Get ready for a wildly diverse, star-studded trilogy about life in the big city. One of the most talked-about films of the year, New York Stories features the creative collaboration of three of America’s most popular directors, Martin Scorsese (The Color of Money), Francis Coppola (The Godfather) and Woody Allen (Hannah and Her Sisters).
New York Stories 6.0
‘New York Stories’ should be better than it actually is – after all, it was directed by none other than Woody Allen, Francis Ford Coppola and Martin Scorsese. But this three-part anthology is a frank mess: not only does it have very little to do with New York (other than using it as a backdrop, that is ), but the quality of each short varies wildly from outrageously funny to nauseatingly bad.
Perhaps the point was to serve up quintessentially New York-y experiences. If such is the case, the only way one is to know is by having lived in New York for a while, to pick up on the films’ finer flavours. But, as someone who mostly knows of NYC through motion pictures, I found it difficult to see the connection. I’m guessing that Scorsese portrayed the ’80s New York art scene accurately, that perhaps Coppola wanted to show how the rich live in the Big Apple, and Allen made a satirical jibe at New Yorker attitudes.
I’m just guessing, though. All I know is that I likely would not have made it through this dismal affair if not for my pursuit of all things Woody Allen – and since his short came last, I had motivation enough to soldier on. Thankfully, he more than delivered – enough so that his film made up for the rest.
But it’s hard to gauge from my rating, so here is each short’s individual score, along with a few comments:
Life Lessons 4.5
This is the story of a painter with an obsession for his live-in assistant. Their turbulent affair crashed to a halt when she left on holidays but, upon her return, she finds herself under pressure to remain under his roof, as she considers her options.
I hated both characters. I found him unstable and possibly dangerous, and she was an emotionless shell. Nick Nolte and Rosanna Arquette did what they could with the parts, but there wasn’t much to salvage them, in my opinion – they were both unsavoury characters for various reasons.
It didn’t help that I didn’t understand his obsession nor her acquiescence of the situation; she wasn’t at all magnetic and he was far too erratic to be around (in fact, the first time I saw the movie, I feared he would attack/rape her ). And the dialogue was frequently unbelievable, if not moronic (for instance, when she dares him to prove his love to her ).
Thank goodness this was a short, ’cause I could never have endured a feature-length version of this same tale. I don’t know which life lessons this story purports to teach, but what I got out of it is that even the most critically-acclaimed people can screw up big time.
Life Without Zoë 1.0
This one fails massively on all counts: script, acting, direction, dialogue, music, …etc. I don’t know what happened to the genius that was once Francis Ford Coppola, but this is a low point for sure.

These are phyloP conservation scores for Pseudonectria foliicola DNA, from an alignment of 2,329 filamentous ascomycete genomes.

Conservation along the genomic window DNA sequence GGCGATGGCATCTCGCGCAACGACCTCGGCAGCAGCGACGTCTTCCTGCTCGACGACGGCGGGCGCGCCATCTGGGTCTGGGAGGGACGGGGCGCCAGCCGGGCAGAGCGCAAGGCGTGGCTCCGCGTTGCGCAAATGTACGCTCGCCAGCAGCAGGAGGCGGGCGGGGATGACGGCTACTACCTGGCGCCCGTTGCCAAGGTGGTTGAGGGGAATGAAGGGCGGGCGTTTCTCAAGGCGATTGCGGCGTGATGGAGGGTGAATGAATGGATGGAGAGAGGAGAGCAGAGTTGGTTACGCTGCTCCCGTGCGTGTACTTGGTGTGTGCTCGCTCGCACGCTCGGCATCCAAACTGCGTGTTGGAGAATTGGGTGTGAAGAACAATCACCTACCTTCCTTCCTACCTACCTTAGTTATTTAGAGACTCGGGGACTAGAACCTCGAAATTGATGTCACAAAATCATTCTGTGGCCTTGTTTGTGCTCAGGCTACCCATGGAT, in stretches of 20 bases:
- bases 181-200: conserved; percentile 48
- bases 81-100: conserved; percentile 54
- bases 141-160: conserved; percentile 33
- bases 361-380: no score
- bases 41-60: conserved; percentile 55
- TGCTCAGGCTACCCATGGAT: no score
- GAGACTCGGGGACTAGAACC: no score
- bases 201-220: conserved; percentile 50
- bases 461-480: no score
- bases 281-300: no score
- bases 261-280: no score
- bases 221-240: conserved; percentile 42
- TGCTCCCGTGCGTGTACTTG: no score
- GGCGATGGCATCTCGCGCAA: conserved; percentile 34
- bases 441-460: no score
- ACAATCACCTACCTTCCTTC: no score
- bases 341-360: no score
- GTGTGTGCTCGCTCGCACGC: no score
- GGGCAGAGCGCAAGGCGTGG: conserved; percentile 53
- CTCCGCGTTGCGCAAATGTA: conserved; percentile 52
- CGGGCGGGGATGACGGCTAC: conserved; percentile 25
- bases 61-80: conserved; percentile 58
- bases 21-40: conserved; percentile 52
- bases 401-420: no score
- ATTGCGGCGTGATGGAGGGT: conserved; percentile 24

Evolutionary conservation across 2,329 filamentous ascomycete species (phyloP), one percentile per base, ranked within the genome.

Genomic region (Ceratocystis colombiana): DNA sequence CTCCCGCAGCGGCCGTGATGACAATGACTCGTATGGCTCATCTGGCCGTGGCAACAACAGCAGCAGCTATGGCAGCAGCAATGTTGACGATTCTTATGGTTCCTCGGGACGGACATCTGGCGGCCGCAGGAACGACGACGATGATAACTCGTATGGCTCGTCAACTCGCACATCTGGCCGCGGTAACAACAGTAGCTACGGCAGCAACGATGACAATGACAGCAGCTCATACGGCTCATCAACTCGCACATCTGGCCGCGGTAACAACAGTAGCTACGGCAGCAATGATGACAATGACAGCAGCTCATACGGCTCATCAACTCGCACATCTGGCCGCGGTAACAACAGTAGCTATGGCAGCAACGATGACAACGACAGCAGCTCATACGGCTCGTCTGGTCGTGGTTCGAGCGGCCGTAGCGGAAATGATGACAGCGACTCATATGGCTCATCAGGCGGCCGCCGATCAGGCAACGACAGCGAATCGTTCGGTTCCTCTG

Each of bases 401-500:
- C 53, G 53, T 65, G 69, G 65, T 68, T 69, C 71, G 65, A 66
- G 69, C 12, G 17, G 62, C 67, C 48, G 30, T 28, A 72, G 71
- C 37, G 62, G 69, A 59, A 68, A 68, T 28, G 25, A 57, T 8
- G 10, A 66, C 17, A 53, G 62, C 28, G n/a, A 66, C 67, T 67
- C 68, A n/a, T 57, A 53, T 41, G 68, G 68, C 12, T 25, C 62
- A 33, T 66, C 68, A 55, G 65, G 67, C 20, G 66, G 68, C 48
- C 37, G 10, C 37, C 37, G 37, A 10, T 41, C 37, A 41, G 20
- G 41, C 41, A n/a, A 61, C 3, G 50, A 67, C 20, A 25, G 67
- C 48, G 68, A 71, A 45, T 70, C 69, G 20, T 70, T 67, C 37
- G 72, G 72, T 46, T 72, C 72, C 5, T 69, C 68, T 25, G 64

Given that he co-wrote the script with his daughter Sophia, and that she was also in charge of costuming, I suspect that this was a family project – to give her a taste for filmmaking.
If that is the case, then it was well worth it: she’s made at least two terrific films that probably wouldn’t exist otherwise. If I’m wrong about this, however, then I don’t understand just what went through Coppola’s mind. Of course, this is the same man who would introduce the world to Sofia’s acting inability in ‘The Godfather, Part II’ the following year.
I absolutely couldn’t sympathize with the “poor”, entitled rich girl in ‘Life Without Zoë’; nothing that she did was interesting or made any sense. And the “actors” were almost all atrocious. Risibly so, in fact. Meanwhile, the dialogue was stilted and ridiculous. So, combined with the unbelievably grating delivery, the agony was driving me utterly mad.
This is insipid garbage. I would have preferred to eat redigested dog vomit while a mass of banshees screamed at ear-piercing levels and tap-danced on my head than to watch this; this short has no redeeming value whatsoever other than as a torture device for only the most soul-less, vile individuals humankind has ever produced!
Oedipus Wrecks 8.5
I have no idea if ‘Oedipus Wrecks’ deserves as much praise as I’d like to lavish upon it, or if I only feel that way because it was such a relief after the endurance test of the first 78 minutes (you know, after eating Krap Dinner, McDonald’s might seem like a mouth-watering delicacy ).
While it will feel familiar to Allen fans, due to returning players and locations, ‘Oedipus Wrecks’ is actually a break from his usual shtick: this time, he focuses on a man’s tense relationship with his mother. While he has covered family relationships in the past, he’s done so in a more general way – unlike here, where it’s all about the impact that his critical, omnipresent mother has on his life.
It’s a comedy, though, and he throws in a few surprises along the way for laughs – including his mother vanishing mysteriously during a magic act. Allen plays up a few stereotypes about seniors long the way, and throws in some confessional bits as his character unloads on his therapist. It’s all done to great effect, even if it becomes patently absurd at times. The only weak point is the ending, with features Julie Kavner as a psychic who tries to help him.
All in all, I’d say that ‘Oedipus Wrecks’ is a success. It was the first volley in a resurgent career, after a slight lag in the previous couple of years. It’s without a doubt one of the more memorable works of Woody Allen’s. ‘New York Stories’ is worth seeing for that reason alone, and it’s the only reason I bothered to pick up the Blu-ray when it came out.